Giving girls room to BlossomThe Blossom program for girls started with a bang Sunday, followed by the thunk of arrows hitting targets. Soon, the scents of homemade spaghetti sauce and bubbling caramel filled the air.
By: Maria Lockwood, Superior Telegram
The Blossom program for girls started with a bang Sunday, followed by the thunk of arrows hitting targets. Soon, the scents of homemade spaghetti sauce and bubbling caramel filled the air. The afternoon at the Aurora Ouisconsin Outdoor Club included sessions devoted to cowboy fast draw, archery and cooking. The 10 girls who signed up for the program tested their reflexes at the pistol-toting fast draw session, learned the proper way to draw back a bow and dusted each other with flour while making homemade noodles.
“They’re definitely having fun and that’s cool,” said Von Wittkopf, who founded the club with her husband, Jerry.
Many of the girls said cowboy fast draw, where they shoot wax bullets at a target as quickly and accurately as possible, was their favorite part of the day.
“I’m actually good at it,” said Taylor Lindsey, 14, who shot for the first time Sunday. She had the speed down right away, but it took practice for the teen to start hitting the target.
For 10-year-old Deanna Stadin, cooking and archery topped her list. She drew a bow for the first time Sunday and was able to hit a balloon.
Amber Rutheford, 13, liked fast draw shooting and “throwing flour at my mom.”
They all agreed on one thing.
“It was fun,” said Rachel Jaszczak, 14.
“More than we thought,” Taylor said.
Blossom is the brainchild of Lori Adrihan. The program is aimed at teaching girls age 10 and up new skills.
“I love our motto, ‘In a world where you can be anything … be yourself. Learn. Grow. Blossom.’” Adrihan said. “That’s what I want the girls to take from this program. Just keep learning new things, that’s how you grow and blossom.”
When she lofted the idea to Rutherford’s mom, Jenn VanAlstine, Adrihan didn’t even finish her sentence before her friend said “I’m in!”
“Because I think it’s just a great opportunity,” VanAlstine said.
Gathering the other 16 volunteers was just as easy.
“Every instructor here was immediately on board with the idea and truly felt that there is a need for the program like this in our area,” Adrihan said.
Colleen Anderson, who taught archery, said the program is an exciting opportunity and a way to boost confidence.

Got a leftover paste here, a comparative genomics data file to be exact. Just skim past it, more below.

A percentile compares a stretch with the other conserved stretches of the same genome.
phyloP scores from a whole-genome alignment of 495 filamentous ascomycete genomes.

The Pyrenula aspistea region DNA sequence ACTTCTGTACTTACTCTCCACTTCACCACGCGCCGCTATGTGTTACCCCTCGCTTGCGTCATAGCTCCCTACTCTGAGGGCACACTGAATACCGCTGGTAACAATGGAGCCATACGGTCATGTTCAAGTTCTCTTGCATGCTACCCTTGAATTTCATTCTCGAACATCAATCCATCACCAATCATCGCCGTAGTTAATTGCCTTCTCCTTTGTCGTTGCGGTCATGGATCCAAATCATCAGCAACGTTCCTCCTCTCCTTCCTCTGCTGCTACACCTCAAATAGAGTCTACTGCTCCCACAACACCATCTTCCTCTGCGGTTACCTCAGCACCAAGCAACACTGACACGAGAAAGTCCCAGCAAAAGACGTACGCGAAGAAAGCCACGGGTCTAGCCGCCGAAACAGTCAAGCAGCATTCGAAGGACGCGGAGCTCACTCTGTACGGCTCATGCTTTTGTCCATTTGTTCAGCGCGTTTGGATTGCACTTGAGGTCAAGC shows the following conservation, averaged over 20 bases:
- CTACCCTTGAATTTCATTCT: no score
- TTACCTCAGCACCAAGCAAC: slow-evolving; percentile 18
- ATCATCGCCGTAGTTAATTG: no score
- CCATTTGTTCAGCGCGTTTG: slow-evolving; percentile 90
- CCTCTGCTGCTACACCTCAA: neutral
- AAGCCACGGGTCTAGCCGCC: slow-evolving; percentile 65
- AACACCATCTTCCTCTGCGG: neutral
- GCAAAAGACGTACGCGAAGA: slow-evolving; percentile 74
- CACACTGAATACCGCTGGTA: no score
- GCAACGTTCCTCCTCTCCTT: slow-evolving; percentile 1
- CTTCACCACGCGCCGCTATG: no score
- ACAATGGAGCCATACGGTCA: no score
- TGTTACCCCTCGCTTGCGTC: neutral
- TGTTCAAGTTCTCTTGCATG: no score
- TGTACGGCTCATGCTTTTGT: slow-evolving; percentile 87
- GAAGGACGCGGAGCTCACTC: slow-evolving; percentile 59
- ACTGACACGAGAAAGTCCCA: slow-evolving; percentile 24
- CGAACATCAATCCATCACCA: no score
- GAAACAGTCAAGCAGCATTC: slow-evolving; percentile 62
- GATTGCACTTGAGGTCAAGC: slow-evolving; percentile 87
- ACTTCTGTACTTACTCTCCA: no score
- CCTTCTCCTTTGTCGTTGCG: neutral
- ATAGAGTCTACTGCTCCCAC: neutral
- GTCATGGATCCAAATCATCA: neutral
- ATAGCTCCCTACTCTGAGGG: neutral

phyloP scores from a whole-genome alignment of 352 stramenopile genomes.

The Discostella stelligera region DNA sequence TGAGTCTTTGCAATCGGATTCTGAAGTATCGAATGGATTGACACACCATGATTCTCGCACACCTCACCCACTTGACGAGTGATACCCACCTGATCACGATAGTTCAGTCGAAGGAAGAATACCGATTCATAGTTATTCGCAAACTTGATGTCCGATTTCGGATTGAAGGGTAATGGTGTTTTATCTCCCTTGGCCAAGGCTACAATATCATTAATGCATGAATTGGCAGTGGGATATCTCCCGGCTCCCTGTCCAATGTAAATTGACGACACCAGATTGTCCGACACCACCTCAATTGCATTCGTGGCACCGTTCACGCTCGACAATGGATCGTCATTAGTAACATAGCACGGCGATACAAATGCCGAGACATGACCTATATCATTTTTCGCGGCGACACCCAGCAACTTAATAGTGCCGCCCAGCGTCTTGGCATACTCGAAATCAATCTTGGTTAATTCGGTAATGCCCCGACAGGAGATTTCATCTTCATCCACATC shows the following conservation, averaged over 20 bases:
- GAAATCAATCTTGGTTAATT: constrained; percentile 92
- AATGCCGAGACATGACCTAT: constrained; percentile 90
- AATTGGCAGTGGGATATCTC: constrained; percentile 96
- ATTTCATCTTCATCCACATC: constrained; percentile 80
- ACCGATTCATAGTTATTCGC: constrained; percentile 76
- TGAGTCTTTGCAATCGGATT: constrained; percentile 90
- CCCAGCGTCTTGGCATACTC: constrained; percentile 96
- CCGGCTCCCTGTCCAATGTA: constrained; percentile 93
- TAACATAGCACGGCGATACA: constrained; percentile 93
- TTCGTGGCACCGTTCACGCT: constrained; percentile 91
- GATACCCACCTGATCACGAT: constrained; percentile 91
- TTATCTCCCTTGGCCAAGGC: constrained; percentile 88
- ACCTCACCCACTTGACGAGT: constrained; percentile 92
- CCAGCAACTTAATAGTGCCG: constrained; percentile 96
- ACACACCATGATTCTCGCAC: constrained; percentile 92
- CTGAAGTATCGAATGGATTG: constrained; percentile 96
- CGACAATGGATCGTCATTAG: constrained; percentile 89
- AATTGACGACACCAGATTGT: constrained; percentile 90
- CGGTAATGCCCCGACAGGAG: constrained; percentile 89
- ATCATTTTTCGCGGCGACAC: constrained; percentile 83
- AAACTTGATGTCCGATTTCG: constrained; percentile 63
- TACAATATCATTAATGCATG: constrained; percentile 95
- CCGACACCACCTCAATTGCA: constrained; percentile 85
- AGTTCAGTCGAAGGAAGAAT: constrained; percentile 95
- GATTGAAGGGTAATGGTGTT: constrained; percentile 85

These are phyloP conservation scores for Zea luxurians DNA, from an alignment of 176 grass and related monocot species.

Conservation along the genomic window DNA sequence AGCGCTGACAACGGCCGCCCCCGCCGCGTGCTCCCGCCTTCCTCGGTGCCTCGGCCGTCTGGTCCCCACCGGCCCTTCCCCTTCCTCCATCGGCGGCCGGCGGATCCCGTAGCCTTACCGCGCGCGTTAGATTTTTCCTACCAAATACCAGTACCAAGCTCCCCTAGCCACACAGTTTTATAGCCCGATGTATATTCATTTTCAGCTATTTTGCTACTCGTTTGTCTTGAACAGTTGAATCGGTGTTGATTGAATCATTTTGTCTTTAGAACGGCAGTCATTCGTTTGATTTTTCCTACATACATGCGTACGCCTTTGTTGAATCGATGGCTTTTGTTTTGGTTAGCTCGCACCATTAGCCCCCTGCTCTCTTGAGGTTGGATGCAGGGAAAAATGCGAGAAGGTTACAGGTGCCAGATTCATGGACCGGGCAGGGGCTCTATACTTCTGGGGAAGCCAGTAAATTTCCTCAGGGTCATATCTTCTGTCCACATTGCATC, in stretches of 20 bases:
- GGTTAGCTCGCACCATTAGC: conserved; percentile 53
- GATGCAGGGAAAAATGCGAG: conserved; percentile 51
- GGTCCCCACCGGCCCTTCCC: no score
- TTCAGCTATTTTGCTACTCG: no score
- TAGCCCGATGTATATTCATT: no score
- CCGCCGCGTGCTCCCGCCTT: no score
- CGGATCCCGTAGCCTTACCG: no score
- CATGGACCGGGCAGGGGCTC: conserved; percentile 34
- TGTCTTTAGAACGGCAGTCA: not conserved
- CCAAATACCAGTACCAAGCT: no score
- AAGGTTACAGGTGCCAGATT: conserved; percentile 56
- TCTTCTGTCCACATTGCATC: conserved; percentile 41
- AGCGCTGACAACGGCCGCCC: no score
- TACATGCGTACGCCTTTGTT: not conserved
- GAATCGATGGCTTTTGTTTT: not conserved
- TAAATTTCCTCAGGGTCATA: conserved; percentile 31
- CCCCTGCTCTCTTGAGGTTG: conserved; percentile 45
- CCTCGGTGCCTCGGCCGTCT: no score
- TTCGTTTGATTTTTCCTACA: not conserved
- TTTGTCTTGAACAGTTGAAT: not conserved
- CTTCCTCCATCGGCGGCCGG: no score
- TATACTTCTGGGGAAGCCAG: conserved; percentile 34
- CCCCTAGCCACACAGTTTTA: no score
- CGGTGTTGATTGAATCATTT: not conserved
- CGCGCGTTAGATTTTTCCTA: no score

Blossom gives the girls new skills that they can use now and forever, said 17-year-old Matt Avis.
“Kind of like life lessons,” said the Superior High School senior, who was an archery instructor during Sunday’s session. Avis plans to base his senior project on the program for girls. He hoped that the girls who take part in Blossom will stay with it for years, eventually becoming instructors themselves.
“And it’s based off what the girls want to learn,” Anderson said.
Adrihan set up the inaugural session with activities that are part of her own life.
“I have personally been shooting cowboy fast draw since 1995 and have been bow hunting since 1996,” she said. “Being involved in both these sports has given me such confidence in my everyday life and I encourage any girl or woman to just take that chance and try something new.”
Both are family-oriented sports, too, which was important to Adrihan. Cooking and sharing time around the table are a big part of family life, so she included a session of cooking and serving a meal. Future classes – four a year — will be selected by the participants themselves. Some of the girls were already brainstorming ideas Sunday.
“I’d probably like to do more fast draw at a farther distance,” Taylor said.
“Mounted shooting, that would be fun,” Rachel said, or maybe a class on bow fishing.
Wherever Blossom takes them, there will be adults willing to lead them. Adrihan gave a big thanks to all the instructors who have already jumped on board.
“Together this is going to be a program that I hope the community will get behind,” Adrihan said. She even plans to try some new things herself, like applying for grants to grow Blossom into whatever it can be.
For more information on the program, look it up through the AOOC website at www.aooclub.com or e-mail firstname.lastname@example.org. A Facebook page, put together by a pair of 13-year-old participants, Maddie LaFlamme and Whitney Larson, is also in the works, but not currently functional.